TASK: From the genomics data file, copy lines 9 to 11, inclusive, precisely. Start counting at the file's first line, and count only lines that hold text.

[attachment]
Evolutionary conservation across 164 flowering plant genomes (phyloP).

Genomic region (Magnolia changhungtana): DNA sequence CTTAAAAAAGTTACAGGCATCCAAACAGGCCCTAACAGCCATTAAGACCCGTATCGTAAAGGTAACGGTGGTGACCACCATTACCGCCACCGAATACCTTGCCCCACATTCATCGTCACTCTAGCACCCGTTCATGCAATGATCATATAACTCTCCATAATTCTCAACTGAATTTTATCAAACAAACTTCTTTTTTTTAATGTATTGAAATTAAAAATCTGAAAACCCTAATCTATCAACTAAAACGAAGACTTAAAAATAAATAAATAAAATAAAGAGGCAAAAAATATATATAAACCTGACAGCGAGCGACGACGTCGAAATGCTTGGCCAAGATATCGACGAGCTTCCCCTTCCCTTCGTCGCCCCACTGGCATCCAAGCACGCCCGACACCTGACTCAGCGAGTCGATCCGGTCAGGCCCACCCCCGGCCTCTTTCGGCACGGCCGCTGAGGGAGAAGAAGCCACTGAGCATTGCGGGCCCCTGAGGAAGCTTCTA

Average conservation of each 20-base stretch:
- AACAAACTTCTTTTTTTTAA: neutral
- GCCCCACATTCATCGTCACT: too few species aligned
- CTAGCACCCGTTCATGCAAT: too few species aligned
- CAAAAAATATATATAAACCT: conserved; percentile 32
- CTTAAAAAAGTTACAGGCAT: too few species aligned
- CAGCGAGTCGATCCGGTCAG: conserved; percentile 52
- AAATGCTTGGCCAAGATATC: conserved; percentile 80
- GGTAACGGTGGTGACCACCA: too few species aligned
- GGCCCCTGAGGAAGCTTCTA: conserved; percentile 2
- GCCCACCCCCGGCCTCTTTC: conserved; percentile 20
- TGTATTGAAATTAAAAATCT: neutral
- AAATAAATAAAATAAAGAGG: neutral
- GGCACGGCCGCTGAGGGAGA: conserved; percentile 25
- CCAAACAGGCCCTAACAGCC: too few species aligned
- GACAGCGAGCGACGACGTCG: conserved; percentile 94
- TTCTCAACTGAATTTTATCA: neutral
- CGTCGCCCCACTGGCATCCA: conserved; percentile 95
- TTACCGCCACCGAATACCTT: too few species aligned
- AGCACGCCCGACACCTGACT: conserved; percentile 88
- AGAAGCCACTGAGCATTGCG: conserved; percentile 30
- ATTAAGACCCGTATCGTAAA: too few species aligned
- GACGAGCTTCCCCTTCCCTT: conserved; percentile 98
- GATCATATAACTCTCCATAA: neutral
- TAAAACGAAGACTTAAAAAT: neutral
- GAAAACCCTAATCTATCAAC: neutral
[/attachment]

- CAGCGAGTCGATCCGGTCAG: conserved; percentile 52
- AAATGCTTGGCCAAGATATC: conserved; percentile 80
- GGTAACGGTGGTGACCACCA: too few species aligned